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With their one-day plans in a familiar mess six months out from the World Cup, questions abound on England's priorities and strategy
September 4, 2014
A largely fallacious debate has done the rounds in the media, old and new, in the past few days, in response to the question whether England would rather win the Ashes than the World Cup. There is no reason why England should put one above the other. They should be seeking to win both.
Only by doing something ineffably stupid - entirely scrapping domestic one-day cricket perhaps, or banning the reverse sweep in case it created bad habits in Test cricket - would English cricket make the question relevant. It is a false dichotomy, a convenient excuse reminiscent of the football chant beloved by supporters of failing sides: "We know we're rubbish but we don't care."
There may be an underlying point to this and, as ever this summer, it concerns Alastair Cook. The implication is that for England to gamble by removing Cook from the one-day captaincy, and in essence call time on his limited-overs career, ahead of the World Cup would cause such disruption that it would destroy England's chances of winning the Ashes next summer.
If that really was so, it would say little about England's structure or about Cook's character. It is not as if the structure could not cope or that Cook's standing in Test cricket would be undermined at a time when split captaincy in English cricket has become the norm.
Neither would Cook, a man of high integrity, go into a prolonged sulk and feel so betrayed that he retired from cricket forthwith and opened a music shop. This, after all, as Moeen Ali became the latest player to emphasis, is a man possessed of immense mental strength.
The fact is that England's hierarchy has wedded itself too inflexibly to Cook ever since they presented him as a paragon of virtue to justify their decision to dispense with the Black Prince, Kevin Pietersen. In everything they have said, they have raised Cook's sense of entitlement to dangerous proportions. Just because the debate fuelled beyond these pages by the likes of Graeme Swann and Michael Vaughan is regarded as essentially pointless does not mean that it should not be taking place.
To check this debate it would need England to win spectacularly in the final ODI at Headingley on Friday, to avoid a 4-0 India clean sweep and to pronounce that they had proved an ability to learn quickly, that India's trouncings had inspired them to new heights and that their World Cup challenge was back on traagain.
Then they will travel 12,000 miles much in the mood of the England football team, claiming that because expectations were so low they actually had a better chance of winning because they would play without fear. You don't have to be an expert on the World Cup in Brazil to know how that one worked out.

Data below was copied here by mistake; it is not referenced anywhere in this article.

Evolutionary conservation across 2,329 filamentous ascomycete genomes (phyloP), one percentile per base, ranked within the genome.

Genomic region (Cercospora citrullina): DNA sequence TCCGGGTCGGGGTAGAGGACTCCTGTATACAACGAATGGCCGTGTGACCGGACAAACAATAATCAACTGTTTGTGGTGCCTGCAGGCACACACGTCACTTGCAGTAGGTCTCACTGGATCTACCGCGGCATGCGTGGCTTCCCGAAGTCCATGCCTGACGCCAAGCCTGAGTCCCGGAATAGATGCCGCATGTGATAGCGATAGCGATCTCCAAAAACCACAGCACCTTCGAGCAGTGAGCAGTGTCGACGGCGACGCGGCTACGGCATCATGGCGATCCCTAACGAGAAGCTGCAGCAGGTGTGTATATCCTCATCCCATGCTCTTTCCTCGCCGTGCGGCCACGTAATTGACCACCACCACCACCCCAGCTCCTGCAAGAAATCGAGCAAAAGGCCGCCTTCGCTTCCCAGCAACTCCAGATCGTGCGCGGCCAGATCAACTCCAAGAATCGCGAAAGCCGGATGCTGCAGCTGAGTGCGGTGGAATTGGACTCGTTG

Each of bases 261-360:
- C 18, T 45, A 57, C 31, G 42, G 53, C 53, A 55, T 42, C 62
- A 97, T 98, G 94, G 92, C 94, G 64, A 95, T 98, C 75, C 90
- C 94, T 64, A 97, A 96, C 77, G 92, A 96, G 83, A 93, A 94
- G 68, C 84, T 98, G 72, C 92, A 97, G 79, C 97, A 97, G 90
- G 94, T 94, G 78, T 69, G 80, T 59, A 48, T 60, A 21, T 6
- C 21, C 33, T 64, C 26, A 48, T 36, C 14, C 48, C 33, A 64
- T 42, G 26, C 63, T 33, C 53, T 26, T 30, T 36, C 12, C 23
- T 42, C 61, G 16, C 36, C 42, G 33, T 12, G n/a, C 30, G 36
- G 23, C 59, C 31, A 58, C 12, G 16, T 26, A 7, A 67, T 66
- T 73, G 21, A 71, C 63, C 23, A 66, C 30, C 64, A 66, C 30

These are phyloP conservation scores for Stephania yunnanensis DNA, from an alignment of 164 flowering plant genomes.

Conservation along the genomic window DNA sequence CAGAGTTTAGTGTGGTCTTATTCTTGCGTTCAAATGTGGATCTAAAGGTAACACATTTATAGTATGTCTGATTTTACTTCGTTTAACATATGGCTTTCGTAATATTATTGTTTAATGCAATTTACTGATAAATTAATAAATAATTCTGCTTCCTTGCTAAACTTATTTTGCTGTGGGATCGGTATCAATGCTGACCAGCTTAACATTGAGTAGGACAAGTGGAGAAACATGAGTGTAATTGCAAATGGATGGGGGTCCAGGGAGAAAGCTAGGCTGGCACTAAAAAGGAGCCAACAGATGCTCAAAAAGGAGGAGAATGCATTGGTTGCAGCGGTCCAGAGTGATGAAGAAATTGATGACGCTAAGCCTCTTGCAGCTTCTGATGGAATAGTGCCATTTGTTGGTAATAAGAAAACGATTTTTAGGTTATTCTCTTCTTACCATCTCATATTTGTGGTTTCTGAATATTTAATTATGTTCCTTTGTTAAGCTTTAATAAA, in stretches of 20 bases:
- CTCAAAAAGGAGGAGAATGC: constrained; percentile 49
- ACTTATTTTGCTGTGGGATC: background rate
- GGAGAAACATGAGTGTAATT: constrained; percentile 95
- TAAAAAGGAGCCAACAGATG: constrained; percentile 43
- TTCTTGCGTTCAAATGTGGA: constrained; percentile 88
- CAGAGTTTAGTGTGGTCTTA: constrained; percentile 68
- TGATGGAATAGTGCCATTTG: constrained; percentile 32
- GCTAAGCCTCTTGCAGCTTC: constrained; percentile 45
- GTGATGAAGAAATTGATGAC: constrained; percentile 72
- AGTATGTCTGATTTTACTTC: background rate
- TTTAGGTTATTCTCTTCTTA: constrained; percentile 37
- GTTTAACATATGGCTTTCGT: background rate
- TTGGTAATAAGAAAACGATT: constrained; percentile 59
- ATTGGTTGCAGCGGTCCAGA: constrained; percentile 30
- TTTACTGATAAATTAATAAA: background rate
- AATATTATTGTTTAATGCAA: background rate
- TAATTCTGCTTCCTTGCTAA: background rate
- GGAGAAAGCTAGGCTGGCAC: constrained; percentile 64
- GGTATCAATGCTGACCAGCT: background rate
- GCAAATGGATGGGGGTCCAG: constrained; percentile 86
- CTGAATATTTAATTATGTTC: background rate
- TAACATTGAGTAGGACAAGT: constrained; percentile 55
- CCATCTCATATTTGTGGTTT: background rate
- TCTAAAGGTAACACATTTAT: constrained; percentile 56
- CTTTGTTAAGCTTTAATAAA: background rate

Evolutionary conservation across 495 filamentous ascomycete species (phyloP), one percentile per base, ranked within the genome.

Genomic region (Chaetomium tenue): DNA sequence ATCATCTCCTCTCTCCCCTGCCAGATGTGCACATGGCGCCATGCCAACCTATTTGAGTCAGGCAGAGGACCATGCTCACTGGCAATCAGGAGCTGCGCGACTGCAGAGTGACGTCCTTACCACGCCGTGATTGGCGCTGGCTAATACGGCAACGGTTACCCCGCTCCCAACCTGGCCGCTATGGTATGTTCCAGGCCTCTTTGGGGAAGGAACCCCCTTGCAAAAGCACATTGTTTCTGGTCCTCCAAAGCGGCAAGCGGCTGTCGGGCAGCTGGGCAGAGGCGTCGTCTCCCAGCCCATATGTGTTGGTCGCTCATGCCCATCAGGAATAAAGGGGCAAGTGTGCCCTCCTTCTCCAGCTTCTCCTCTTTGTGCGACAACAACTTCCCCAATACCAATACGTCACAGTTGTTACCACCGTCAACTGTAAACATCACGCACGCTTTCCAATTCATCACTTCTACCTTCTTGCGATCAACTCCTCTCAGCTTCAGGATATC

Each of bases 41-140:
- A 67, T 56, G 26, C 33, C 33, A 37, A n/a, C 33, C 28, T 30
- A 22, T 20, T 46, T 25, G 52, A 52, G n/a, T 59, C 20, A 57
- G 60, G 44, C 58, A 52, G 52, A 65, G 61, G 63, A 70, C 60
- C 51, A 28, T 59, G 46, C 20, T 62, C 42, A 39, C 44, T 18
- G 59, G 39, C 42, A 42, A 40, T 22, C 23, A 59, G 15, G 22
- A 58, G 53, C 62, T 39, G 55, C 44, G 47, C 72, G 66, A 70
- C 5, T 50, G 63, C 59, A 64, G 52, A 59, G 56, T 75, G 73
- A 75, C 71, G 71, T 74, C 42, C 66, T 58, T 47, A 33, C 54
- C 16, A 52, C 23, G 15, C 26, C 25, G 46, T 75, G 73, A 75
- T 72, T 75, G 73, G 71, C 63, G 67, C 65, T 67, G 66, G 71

Moeen was unfortunate enough to be put on to the England coconut shy, two days after they had been walloped by India by nine wickets at Edgbaston. Do England care as much about one-day cricket, he was asked. "Definitely," he said.
That was where the discussion should rightly end. It would better to ask it of the media and the supporters. Reduced media interest in limited-overs cricket is one reason why England's domestic T20 has struggled to take root in the past decade and, as for England's supporters, India fans snapped up the tickets for this series so quickly that England could have claimed at Edgbaston to be playing in front of an away crowd.
At Headingley there will just be relief that the ground is full and the weather forecast is dry. After three ODI abandonments in the last five, added to the loss of another full house when the T20 fixture against Lancashire was rained off, Yorkshire, £22m in debt, would happily fill the ground with plastic dummies as long as somebody paid the entrance fee.
"Fear" was instead on Moeen's mind. He registered England's first half-century of the series at Edgbaston, an innings of impressive verve considering England's predicament. His return to Headingley, where he batted throughout the final day against Sri Lanka and came within two balls of saving the Test, was a reminder that he has proved himself not just a successful cricketer in his first season for England, but an adaptable one too.
"We can learn a lot from India," Moeen said. "Me sitting on the sidelines for the first two games, watching the way Indians bat, you can learn a lot from the way they approach it, with no fear and just back themselves. If there is a risk, they just take it. Sometimes it doesn't come off but as a team if we can all do that and execute the plan then we will be fine.
"Watching someone like Suresh Raina in the first game, they were in trouble and he came out and played the way he played. He took a few risks and they came off. He backed himself. I tried to copy it a little bit. I was just trying to get a score for the team, play how I play and not fear anything or anyone, just enjoy batting, put bat to ball, try and be different."
The message - a message England's hierarchy will approve - was that the plans are fine, it is just the execution of those plans has been so poor; that "the guys are definitely out of form and maybe lack a bit of confidence". Exactly what causes this lack of form and confidence is a question worth posing.
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